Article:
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Farmworkers Could Get Overtime Pay Under WA Bill

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Farmworkers can work 80-hour weeks, but aren't eligible for overtime pay. (David/Adobe Stock)
Farmworkers can work 80-hour weeks, but aren't eligible for overtime pay. (David/Adobe Stock)
 By Eric Tegethoff - Producer, Contact
March 26, 2021

OLYMPIA, Wash. - Washington state farmworkers could be poised to receive overtime pay under a measure in the Legislature.

Senate Bill 5172 would phase in, starting with overtime pay for more than 55 hours of work per week in 2022 and would be completely implemented for more than 40 hours of work in 2024.

Marciano Sanchez, union organizer with Familias Unidas por la Justicia, said people work as much as 80 hours per week, sometimes for minimum wage, and come home exhausted.

"Especially having to work in the summer when temperatures get to 100 degrees sometimes," said Sanchez. "People aren't supposed to be out there 10 to 12 hours a day working that kind of conditions."

Senate Bill 5172 originally was designed to protect farmers from liability for paying farmworkers because of a state Supreme Court decision that ruled denying agricultural laborers overtime was unconstitutional. As a compromise, lawmakers have agreed to phase in overtime pay on farms.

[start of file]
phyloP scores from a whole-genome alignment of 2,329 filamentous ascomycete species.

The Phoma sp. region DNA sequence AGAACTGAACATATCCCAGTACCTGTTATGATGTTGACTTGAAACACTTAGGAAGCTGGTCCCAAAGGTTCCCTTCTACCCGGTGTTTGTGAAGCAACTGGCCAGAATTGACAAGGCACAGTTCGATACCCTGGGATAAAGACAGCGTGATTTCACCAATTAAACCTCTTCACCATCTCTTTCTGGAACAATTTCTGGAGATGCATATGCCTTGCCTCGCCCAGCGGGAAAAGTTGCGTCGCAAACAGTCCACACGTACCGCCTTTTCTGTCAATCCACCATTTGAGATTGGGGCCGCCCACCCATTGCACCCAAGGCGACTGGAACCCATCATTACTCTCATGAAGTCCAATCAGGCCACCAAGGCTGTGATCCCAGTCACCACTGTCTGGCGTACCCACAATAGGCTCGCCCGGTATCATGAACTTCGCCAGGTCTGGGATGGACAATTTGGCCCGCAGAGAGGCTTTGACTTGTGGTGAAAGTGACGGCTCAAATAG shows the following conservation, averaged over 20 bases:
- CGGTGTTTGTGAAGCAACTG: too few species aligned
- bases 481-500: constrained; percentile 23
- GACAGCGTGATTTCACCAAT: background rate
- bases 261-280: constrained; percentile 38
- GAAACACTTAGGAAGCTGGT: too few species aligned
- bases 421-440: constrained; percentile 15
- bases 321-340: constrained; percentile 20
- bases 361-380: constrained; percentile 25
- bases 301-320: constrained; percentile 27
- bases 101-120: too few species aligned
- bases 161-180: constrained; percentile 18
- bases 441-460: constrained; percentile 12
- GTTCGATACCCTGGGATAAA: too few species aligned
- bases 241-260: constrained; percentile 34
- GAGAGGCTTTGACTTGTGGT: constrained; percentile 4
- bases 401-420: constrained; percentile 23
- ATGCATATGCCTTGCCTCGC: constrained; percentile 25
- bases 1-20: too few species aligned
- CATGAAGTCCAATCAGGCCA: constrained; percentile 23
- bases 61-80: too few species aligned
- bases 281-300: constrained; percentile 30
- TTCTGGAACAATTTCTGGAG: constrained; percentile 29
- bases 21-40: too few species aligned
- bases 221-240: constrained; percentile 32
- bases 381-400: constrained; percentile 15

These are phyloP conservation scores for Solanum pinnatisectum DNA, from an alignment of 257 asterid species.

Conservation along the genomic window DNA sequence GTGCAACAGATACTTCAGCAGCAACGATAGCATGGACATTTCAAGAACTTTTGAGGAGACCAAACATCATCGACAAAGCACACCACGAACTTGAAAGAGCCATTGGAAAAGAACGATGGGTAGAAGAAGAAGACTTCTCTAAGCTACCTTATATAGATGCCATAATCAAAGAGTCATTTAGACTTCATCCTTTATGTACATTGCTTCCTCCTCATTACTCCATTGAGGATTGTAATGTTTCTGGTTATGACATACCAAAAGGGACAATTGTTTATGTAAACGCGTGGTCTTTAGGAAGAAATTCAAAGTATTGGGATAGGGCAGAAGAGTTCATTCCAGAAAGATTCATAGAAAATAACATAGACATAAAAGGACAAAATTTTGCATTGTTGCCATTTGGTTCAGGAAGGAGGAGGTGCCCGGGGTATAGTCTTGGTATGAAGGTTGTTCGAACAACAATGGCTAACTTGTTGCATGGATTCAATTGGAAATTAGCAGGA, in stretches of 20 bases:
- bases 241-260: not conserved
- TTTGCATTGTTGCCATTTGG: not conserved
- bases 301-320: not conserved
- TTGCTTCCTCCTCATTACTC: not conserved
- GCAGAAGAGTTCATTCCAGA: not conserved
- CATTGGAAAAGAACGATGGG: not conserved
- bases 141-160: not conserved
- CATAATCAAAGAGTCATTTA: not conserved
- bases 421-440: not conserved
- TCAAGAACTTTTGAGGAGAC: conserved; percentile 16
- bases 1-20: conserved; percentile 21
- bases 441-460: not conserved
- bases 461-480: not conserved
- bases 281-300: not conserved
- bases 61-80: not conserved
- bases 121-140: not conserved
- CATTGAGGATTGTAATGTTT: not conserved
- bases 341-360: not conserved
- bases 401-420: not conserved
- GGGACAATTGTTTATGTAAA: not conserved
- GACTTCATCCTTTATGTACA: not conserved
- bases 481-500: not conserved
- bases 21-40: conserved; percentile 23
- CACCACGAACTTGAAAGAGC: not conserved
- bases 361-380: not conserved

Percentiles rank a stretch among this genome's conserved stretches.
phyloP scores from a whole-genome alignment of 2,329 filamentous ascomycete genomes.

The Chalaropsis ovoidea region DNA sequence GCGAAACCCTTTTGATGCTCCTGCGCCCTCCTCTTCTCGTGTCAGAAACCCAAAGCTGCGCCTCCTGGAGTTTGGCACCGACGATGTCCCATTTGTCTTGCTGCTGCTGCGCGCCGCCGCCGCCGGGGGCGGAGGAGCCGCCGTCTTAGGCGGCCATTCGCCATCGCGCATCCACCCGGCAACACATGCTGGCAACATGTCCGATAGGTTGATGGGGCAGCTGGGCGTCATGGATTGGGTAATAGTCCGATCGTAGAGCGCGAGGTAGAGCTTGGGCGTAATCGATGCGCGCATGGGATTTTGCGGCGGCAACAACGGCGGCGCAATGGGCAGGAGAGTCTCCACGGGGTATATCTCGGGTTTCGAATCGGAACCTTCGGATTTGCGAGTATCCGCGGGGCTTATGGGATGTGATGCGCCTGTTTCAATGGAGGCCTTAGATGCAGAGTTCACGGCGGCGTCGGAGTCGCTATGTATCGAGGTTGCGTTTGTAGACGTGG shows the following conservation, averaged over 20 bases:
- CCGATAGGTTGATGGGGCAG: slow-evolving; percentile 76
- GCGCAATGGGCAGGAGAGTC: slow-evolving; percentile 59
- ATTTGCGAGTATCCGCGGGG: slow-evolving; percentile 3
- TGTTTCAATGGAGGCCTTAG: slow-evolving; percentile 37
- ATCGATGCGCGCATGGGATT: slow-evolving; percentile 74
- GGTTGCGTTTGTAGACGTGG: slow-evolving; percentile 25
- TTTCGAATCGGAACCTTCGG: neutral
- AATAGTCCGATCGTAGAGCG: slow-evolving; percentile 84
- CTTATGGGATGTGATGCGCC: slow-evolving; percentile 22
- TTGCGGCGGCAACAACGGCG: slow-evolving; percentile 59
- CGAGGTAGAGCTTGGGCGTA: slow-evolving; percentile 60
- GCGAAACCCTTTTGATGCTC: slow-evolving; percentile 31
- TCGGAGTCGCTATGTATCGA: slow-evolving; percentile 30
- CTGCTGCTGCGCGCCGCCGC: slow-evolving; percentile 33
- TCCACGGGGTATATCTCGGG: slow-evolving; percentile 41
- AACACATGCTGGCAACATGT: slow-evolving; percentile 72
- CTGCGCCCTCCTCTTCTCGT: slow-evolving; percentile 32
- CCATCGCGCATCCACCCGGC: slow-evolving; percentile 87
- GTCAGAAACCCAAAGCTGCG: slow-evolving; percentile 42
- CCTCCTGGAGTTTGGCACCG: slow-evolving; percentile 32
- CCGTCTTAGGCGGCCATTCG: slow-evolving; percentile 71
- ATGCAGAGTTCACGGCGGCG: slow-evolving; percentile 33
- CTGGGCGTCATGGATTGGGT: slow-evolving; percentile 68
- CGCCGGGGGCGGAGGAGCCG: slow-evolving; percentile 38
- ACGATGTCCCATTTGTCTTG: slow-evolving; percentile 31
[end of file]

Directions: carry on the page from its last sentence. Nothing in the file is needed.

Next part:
The bill is scheduled for an executive session today in the House Committee on Labor and Workplace Standards.

Joe Kendo, government affairs director with the Washington State Labor Council, said agriculture workers were excluded from overtime protections in federal law during New Deal negotiations, and the exclusion has racist roots.

Southern states wanted to carve out these workers because most of them were Black. Kendo noted that the bill isn't just about putting farmworkers on equal footing with other workers.

"It really is, fundamentally, I think, a health and safety and public-health issue as much as it is a wage-equity issue," said Kendo.

Farmers opposed to the bill have argued it will be hard to pay overtime wages because farms work on tight margins and it could mean they have to cut workers' hours.

There are about 100,000 farmworkers in Washington state.

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